We’re taking you on a glorious journey, across this great land of ours, to a place we’re calling The United States of St. Jude.
We've gathered stories from each of the 50 states, plus the District of Columbia and Puerto Rico — stories of patients and survivors; stories of families, some bereaved but all of them grateful for St. Jude; stories of donors and volunteers, and everyone else keeping our founder’s dream alive of a world where no child dies in the dawn of life.
Whether told in traditional written form, through audio or video presentations, with photographs or artist illustrations, these stories form a map of a land that loves, supports and is forever lifting the children of St. Jude.
You’ll visit Kodiak Island, Alaska, home to the Kodiak bear, the world’s largest brown bear — and also to St. Jude patient Brandi Noe. She lost her right eye to retinoblastoma, but she’s never let it stop her from living a full life. “If anything, that’s the thing that pushes me forward,” said Brandi, a wife and mother who climbs mountains and loves to fish — and once caught a 75-pound halibut.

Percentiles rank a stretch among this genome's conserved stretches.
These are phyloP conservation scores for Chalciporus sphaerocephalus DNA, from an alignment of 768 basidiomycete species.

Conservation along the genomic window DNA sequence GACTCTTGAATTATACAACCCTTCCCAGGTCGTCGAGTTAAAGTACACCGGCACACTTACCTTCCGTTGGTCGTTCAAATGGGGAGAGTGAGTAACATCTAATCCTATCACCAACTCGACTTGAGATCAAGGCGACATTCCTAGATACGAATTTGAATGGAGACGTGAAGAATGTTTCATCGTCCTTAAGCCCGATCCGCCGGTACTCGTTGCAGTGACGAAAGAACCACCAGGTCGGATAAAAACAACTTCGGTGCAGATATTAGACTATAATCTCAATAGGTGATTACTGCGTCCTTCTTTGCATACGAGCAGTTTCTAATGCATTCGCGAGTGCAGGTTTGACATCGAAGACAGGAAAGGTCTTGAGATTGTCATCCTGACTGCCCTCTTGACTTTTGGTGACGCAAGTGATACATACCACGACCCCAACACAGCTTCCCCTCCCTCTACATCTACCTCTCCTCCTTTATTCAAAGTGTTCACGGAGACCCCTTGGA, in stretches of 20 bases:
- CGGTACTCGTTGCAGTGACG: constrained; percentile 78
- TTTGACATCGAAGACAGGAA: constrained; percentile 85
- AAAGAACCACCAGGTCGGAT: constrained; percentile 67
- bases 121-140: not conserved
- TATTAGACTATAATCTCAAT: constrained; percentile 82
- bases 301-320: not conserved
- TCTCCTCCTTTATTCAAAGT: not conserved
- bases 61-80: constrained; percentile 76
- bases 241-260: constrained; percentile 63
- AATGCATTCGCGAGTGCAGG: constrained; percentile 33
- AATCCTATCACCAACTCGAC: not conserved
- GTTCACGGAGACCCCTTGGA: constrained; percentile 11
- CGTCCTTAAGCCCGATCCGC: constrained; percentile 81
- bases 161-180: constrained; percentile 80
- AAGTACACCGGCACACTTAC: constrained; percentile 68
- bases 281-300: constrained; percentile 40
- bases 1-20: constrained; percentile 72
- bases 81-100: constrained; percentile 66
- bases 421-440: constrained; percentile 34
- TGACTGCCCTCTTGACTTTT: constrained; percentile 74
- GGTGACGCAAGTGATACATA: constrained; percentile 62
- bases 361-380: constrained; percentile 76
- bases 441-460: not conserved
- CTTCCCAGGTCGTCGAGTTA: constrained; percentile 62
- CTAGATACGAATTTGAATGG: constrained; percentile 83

You’ll visit Albuquerque, New Mexico, which budding sports journalist Austin Denton called home in his all-too-short life. Austin was known as “The Voice” of La Cueva High athletics, for all his games as a student broadcaster, but you may have seen him on national TV — announcing a first-round pick during the NFL draft or interviewing Peyton Manning during Super Bowl week.
“I may be in a wheelchair. I may only be able to walk on crutches or a walker. But that doesn’t stop me from doing what I want to do,” Austin said in our video tribute of him. He passed away in 2019. I’ll never forget Austin, and I bet you won’t either.
And you’ll visit the Hawaiian island of Maui for a fundraiser like no other — the Saddle Up for St. Jude trail ride, with riders on horseback stretched for more than a mile through gulches and over prairies as they make their way into the mountains for a stunning view of the ocean.
“We brag to everybody that St. Jude shares its breakthroughs with everybody in the world. We’re just so proud of that. It’s not just the children (in Memphis) they’re helping. They’re helping everybody,” said Theresa Thompson, a member of the event’s host family, inspired in part because they knew a young girl, diagnosed with leukemia, who was successfully treated in an Oahu hospital on a plan pioneered by St. Jude.
Whether they’re coming from four thousand miles from Memphis, or just a state away, these are stories that never fail to hit home.
Stories of hope and healing, gratitude and giving.
Stories of the people and places that make up this land we all love.
The United States of St. Jude.